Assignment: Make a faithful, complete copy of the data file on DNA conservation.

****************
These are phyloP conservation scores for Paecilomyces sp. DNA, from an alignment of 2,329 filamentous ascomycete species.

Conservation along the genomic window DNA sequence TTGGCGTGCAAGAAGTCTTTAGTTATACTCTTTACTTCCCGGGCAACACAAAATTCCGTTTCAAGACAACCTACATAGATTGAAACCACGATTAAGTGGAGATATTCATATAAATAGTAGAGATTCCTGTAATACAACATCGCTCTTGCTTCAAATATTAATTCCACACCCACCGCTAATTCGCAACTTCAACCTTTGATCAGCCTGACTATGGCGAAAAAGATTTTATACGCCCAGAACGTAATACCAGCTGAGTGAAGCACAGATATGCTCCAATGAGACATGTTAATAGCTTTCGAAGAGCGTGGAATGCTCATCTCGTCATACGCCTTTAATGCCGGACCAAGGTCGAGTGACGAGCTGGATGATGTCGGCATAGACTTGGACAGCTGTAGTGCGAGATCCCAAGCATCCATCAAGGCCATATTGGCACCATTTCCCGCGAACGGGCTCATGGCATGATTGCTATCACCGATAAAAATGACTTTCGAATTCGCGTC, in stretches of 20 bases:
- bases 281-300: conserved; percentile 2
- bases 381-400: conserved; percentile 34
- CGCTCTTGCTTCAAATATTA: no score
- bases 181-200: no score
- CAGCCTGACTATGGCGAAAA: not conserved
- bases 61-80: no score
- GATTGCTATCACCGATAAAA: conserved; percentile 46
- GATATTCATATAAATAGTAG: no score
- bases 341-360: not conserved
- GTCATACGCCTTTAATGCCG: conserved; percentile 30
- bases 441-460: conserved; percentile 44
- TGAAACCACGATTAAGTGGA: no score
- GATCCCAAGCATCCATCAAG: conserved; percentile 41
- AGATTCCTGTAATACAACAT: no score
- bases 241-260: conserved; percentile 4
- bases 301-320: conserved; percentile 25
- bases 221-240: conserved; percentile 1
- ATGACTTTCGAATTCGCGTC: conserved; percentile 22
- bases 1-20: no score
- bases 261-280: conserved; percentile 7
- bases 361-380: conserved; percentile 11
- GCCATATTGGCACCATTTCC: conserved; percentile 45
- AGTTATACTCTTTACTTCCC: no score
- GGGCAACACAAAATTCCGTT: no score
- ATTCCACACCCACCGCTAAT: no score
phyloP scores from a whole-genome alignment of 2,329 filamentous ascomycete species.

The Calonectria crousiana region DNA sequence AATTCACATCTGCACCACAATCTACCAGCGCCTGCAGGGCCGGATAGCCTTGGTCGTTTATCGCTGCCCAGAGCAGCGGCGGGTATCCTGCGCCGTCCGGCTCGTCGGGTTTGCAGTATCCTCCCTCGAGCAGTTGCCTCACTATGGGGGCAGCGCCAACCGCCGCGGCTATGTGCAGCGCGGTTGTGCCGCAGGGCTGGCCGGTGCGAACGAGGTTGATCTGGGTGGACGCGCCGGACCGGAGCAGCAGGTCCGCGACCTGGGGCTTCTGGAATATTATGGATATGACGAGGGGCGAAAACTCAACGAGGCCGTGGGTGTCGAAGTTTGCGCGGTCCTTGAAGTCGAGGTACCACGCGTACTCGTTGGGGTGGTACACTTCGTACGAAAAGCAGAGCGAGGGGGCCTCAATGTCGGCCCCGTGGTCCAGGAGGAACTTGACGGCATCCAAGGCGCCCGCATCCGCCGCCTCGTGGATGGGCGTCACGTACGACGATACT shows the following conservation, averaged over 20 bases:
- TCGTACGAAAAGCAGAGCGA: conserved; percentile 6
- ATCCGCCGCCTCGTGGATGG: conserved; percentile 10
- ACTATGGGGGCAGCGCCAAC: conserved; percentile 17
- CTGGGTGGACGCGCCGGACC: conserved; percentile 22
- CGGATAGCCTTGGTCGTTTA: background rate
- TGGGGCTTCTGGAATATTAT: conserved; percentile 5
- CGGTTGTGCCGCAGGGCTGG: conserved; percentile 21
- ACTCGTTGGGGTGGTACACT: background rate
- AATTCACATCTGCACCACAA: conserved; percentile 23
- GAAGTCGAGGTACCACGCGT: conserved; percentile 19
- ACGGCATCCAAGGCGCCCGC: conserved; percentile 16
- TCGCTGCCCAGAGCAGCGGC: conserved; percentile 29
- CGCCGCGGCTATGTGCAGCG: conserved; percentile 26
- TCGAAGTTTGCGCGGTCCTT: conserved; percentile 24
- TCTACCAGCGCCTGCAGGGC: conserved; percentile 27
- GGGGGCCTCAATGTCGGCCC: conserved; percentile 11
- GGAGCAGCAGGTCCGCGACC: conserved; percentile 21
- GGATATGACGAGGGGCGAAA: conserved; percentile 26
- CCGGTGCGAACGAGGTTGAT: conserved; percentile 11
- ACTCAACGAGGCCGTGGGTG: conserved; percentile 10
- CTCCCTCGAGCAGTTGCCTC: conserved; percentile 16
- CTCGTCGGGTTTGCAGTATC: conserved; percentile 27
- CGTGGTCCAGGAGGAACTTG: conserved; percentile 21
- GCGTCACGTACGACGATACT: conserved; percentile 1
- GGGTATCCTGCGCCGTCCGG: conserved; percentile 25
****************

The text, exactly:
These are phyloP conservation scores for Paecilomyces sp. DNA, from an alignment of 2,329 filamentous ascomycete species.

Conservation along the genomic window DNA sequence TTGGCGTGCAAGAAGTCTTTAGTTATACTCTTTACTTCCCGGGCAACACAAAATTCCGTTTCAAGACAACCTACATAGATTGAAACCACGATTAAGTGGAGATATTCATATAAATAGTAGAGATTCCTGTAATACAACATCGCTCTTGCTTCAAATATTAATTCCACACCCACCGCTAATTCGCAACTTCAACCTTTGATCAGCCTGACTATGGCGAAAAAGATTTTATACGCCCAGAACGTAATACCAGCTGAGTGAAGCACAGATATGCTCCAATGAGACATGTTAATAGCTTTCGAAGAGCGTGGAATGCTCATCTCGTCATACGCCTTTAATGCCGGACCAAGGTCGAGTGACGAGCTGGATGATGTCGGCATAGACTTGGACAGCTGTAGTGCGAGATCCCAAGCATCCATCAAGGCCATATTGGCACCATTTCCCGCGAACGGGCTCATGGCATGATTGCTATCACCGATAAAAATGACTTTCGAATTCGCGTC, in stretches of 20 bases:
- bases 281-300: conserved; percentile 2
- bases 381-400: conserved; percentile 34
- CGCTCTTGCTTCAAATATTA: no score
- bases 181-200: no score
- CAGCCTGACTATGGCGAAAA: not conserved
- bases 61-80: no score
- GATTGCTATCACCGATAAAA: conserved; percentile 46
- GATATTCATATAAATAGTAG: no score
- bases 341-360: not conserved
- GTCATACGCCTTTAATGCCG: conserved; percentile 30
- bases 441-460: conserved; percentile 44
- TGAAACCACGATTAAGTGGA: no score
- GATCCCAAGCATCCATCAAG: conserved; percentile 41
- AGATTCCTGTAATACAACAT: no score
- bases 241-260: conserved; percentile 4
- bases 301-320: conserved; percentile 25
- bases 221-240: conserved; percentile 1
- ATGACTTTCGAATTCGCGTC: conserved; percentile 22
- bases 1-20: no score
- bases 261-280: conserved; percentile 7
- bases 361-380: conserved; percentile 11
- GCCATATTGGCACCATTTCC: conserved; percentile 45
- AGTTATACTCTTTACTTCCC: no score
- GGGCAACACAAAATTCCGTT: no score
- ATTCCACACCCACCGCTAAT: no score
phyloP scores from a whole-genome alignment of 2,329 filamentous ascomycete species.

The Calonectria crousiana region DNA sequence AATTCACATCTGCACCACAATCTACCAGCGCCTGCAGGGCCGGATAGCCTTGGTCGTTTATCGCTGCCCAGAGCAGCGGCGGGTATCCTGCGCCGTCCGGCTCGTCGGGTTTGCAGTATCCTCCCTCGAGCAGTTGCCTCACTATGGGGGCAGCGCCAACCGCCGCGGCTATGTGCAGCGCGGTTGTGCCGCAGGGCTGGCCGGTGCGAACGAGGTTGATCTGGGTGGACGCGCCGGACCGGAGCAGCAGGTCCGCGACCTGGGGCTTCTGGAATATTATGGATATGACGAGGGGCGAAAACTCAACGAGGCCGTGGGTGTCGAAGTTTGCGCGGTCCTTGAAGTCGAGGTACCACGCGTACTCGTTGGGGTGGTACACTTCGTACGAAAAGCAGAGCGAGGGGGCCTCAATGTCGGCCCCGTGGTCCAGGAGGAACTTGACGGCATCCAAGGCGCCCGCATCCGCCGCCTCGTGGATGGGCGTCACGTACGACGATACT shows the following conservation, averaged over 20 bases:
- TCGTACGAAAAGCAGAGCGA: conserved; percentile 6
- ATCCGCCGCCTCGTGGATGG: conserved; percentile 10
- ACTATGGGGGCAGCGCCAAC: conserved; percentile 17
- CTGGGTGGACGCGCCGGACC: conserved; percentile 22
- CGGATAGCCTTGGTCGTTTA: background rate
- TGGGGCTTCTGGAATATTAT: conserved; percentile 5
- CGGTTGTGCCGCAGGGCTGG: conserved; percentile 21
- ACTCGTTGGGGTGGTACACT: background rate
- AATTCACATCTGCACCACAA: conserved; percentile 23
- GAAGTCGAGGTACCACGCGT: conserved; percentile 19
- ACGGCATCCAAGGCGCCCGC: conserved; percentile 16
- TCGCTGCCCAGAGCAGCGGC: conserved; percentile 29
- CGCCGCGGCTATGTGCAGCG: conserved; percentile 26
- TCGAAGTTTGCGCGGTCCTT: conserved; percentile 24
- TCTACCAGCGCCTGCAGGGC: conserved; percentile 27
- GGGGGCCTCAATGTCGGCCC: conserved; percentile 11
- GGAGCAGCAGGTCCGCGACC: conserved; percentile 21
- GGATATGACGAGGGGCGAAA: conserved; percentile 26
- CCGGTGCGAACGAGGTTGAT: conserved; percentile 11
- ACTCAACGAGGCCGTGGGTG: conserved; percentile 10
- CTCCCTCGAGCAGTTGCCTC: conserved; percentile 16
- CTCGTCGGGTTTGCAGTATC: conserved; percentile 27
- CGTGGTCCAGGAGGAACTTG: conserved; percentile 21
- GCGTCACGTACGACGATACT: conserved; percentile 1
- GGGTATCCTGCGCCGTCCGG: conserved; percentile 25